It’s unclear how many test kits each community can expect now, because the state hasn’t publicized an updated list. The original list determined by state Department of Public Health officials was sent to emergency management directors last week when the state anticipated getting 3 million tests.
But late last week, Lamont announced that those tests were never coming to Connecticut.
At a press conference Friday at the state’s warehouse in New Britain, Lamont said officials should not have publicized the test kit program until they had them in hand and that going forward they would be “under promising and over delivering.”
Lamont compared the hunt for test kits to the global search for masks back in the spring of 2020 when it was “like the Wild West.”
“It is complicated. It’s a little like it was for the masks back a year and a half ago. It’s not like Federal Express where they say it’s going to be delivered at 10 o’clock the next morning and if it’s not there, you get your money back,” Lamont said.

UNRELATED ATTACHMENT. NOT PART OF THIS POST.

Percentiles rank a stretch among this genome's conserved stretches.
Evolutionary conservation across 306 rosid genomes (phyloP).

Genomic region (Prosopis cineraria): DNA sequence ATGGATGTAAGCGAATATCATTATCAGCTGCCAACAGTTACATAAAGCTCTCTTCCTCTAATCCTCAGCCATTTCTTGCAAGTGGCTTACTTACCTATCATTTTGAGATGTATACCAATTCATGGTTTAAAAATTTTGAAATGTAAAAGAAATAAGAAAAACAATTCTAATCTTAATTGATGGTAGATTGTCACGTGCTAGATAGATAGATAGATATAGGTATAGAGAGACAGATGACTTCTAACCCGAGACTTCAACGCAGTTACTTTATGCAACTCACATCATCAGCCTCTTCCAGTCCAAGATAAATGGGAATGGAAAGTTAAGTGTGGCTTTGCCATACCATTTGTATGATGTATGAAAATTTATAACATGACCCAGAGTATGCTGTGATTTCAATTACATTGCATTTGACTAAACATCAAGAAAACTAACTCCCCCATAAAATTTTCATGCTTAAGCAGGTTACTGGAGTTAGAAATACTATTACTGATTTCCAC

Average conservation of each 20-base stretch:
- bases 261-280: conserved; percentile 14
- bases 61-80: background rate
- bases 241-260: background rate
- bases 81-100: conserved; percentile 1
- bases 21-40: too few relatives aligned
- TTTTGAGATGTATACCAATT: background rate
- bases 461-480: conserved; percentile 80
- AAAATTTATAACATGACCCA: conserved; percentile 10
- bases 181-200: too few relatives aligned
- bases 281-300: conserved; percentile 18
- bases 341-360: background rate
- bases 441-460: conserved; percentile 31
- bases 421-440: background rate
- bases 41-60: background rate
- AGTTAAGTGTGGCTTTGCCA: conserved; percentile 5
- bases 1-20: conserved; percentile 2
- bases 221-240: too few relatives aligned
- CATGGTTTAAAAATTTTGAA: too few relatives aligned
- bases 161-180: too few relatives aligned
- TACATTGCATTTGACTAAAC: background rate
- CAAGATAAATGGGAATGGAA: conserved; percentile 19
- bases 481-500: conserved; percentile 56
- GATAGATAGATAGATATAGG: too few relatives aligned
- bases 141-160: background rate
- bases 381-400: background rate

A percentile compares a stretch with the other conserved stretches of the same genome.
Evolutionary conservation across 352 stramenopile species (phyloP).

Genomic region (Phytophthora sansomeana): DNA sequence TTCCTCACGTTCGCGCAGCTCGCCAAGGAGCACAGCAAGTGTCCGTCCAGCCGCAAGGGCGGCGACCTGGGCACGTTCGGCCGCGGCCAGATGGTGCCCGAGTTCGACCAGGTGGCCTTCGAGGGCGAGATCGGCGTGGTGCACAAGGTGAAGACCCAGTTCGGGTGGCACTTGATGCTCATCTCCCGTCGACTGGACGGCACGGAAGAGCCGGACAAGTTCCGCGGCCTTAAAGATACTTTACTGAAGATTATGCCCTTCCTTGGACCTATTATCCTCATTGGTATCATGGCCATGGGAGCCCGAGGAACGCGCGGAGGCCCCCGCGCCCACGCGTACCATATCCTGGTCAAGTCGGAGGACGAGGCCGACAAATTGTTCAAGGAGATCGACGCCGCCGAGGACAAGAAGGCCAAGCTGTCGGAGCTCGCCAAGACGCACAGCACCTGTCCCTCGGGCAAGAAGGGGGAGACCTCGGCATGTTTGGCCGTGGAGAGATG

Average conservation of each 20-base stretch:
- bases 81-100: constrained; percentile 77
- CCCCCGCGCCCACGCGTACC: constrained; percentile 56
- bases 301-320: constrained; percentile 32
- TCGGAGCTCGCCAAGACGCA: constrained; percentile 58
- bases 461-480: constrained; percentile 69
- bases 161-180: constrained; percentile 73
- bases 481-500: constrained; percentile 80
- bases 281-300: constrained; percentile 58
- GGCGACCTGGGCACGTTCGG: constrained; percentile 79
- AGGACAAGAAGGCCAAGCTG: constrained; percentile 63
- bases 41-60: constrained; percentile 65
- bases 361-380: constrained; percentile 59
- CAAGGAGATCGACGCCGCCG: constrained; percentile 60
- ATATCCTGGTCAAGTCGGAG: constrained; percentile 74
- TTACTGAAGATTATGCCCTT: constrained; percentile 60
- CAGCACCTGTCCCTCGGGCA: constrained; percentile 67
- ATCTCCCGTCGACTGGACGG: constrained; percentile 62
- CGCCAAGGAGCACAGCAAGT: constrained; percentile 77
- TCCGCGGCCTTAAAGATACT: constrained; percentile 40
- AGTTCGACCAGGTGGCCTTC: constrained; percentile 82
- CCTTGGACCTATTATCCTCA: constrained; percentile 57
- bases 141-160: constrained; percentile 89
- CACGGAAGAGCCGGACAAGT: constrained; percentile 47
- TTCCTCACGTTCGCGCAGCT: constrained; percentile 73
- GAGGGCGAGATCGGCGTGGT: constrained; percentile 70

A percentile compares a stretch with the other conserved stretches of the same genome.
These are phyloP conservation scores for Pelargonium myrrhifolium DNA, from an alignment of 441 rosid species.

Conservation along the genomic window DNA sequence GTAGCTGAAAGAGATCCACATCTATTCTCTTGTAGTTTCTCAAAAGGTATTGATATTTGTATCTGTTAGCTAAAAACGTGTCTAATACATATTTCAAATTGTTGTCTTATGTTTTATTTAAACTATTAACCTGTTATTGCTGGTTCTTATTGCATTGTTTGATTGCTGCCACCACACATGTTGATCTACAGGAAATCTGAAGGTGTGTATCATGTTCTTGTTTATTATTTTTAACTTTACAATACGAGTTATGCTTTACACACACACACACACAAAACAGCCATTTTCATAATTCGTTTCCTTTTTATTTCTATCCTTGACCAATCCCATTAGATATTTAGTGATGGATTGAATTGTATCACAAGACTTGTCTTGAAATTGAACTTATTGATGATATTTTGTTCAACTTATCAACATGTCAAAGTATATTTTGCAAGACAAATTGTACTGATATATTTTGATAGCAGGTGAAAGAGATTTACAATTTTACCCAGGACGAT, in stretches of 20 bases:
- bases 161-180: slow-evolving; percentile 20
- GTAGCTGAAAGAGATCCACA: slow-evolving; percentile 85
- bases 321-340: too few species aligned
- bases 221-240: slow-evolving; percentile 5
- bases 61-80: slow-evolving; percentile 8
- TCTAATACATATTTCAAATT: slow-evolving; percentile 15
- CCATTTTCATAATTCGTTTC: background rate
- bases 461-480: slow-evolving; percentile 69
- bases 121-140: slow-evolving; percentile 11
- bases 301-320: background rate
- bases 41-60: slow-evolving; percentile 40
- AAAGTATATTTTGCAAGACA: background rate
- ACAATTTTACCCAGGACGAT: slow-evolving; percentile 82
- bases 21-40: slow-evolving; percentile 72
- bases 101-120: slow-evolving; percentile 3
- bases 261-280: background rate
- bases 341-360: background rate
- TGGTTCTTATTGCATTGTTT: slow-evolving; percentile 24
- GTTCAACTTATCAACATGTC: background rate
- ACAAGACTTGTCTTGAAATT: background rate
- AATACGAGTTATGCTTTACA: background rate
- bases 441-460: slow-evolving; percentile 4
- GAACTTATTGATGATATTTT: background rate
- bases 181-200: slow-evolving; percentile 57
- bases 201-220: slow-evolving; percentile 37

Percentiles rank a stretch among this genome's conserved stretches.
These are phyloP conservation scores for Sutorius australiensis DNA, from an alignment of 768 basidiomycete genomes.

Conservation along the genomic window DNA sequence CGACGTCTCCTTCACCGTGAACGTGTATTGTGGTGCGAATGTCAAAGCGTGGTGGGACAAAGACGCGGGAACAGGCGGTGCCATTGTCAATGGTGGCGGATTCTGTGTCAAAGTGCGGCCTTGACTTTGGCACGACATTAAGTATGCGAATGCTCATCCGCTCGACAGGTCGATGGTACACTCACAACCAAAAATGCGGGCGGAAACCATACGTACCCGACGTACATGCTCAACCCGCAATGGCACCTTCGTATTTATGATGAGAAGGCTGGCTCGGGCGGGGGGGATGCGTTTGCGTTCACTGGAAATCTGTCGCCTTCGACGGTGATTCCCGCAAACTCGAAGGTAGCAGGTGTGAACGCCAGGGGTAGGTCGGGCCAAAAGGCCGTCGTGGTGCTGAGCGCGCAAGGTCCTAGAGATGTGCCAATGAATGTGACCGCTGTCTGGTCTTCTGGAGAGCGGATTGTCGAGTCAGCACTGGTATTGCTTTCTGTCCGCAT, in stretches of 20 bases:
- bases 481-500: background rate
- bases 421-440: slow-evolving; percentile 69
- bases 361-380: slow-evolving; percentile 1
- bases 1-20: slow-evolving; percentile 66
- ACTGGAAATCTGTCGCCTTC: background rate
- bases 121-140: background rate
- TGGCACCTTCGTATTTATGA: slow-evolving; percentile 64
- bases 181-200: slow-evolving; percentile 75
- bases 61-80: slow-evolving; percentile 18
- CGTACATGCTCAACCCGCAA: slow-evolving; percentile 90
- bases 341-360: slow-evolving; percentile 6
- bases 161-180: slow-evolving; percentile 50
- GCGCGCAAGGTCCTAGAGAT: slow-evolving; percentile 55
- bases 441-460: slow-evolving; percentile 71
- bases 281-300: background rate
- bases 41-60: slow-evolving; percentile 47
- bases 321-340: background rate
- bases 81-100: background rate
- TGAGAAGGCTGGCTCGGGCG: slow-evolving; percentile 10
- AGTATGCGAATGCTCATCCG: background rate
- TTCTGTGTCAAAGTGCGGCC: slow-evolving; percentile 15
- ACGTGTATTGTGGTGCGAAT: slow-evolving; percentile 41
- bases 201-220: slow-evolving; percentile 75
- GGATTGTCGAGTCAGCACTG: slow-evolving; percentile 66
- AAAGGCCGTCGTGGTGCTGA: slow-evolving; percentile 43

The wholesaler the state was working with on the deal, Jack Rubenstein CT LLC of Glastonbury, had done business with the state previously and had helped the state procure millions of N95 masks at the beginning of the pandemic. In the last two years, the state paid the company nearly $15 million to procure PPE.
The state signed an $18.5 million purchase order with the Glastonbury company on Dec. 26. The agreement called for the wholesaler to deliver 1.5 million at home testing kits made by iHealth for the state, according to a purchase order.
Jack Rubenstein CT LLC is owned by Jeffrey Barlow. In a brief phone conversation with the CT Mirror on Thursday, Barlow said he couldn’t talk about the contract because he was busy.
“I’m in the middle of working on supply chain stuff right now,” Barlow said, adding he didn’t know yet when any kits would arrive in Connecticut, before politely saying he had to hang up.
The state hasn’t paid Barlow any of the $18.5 million yet, according to state comptroller records.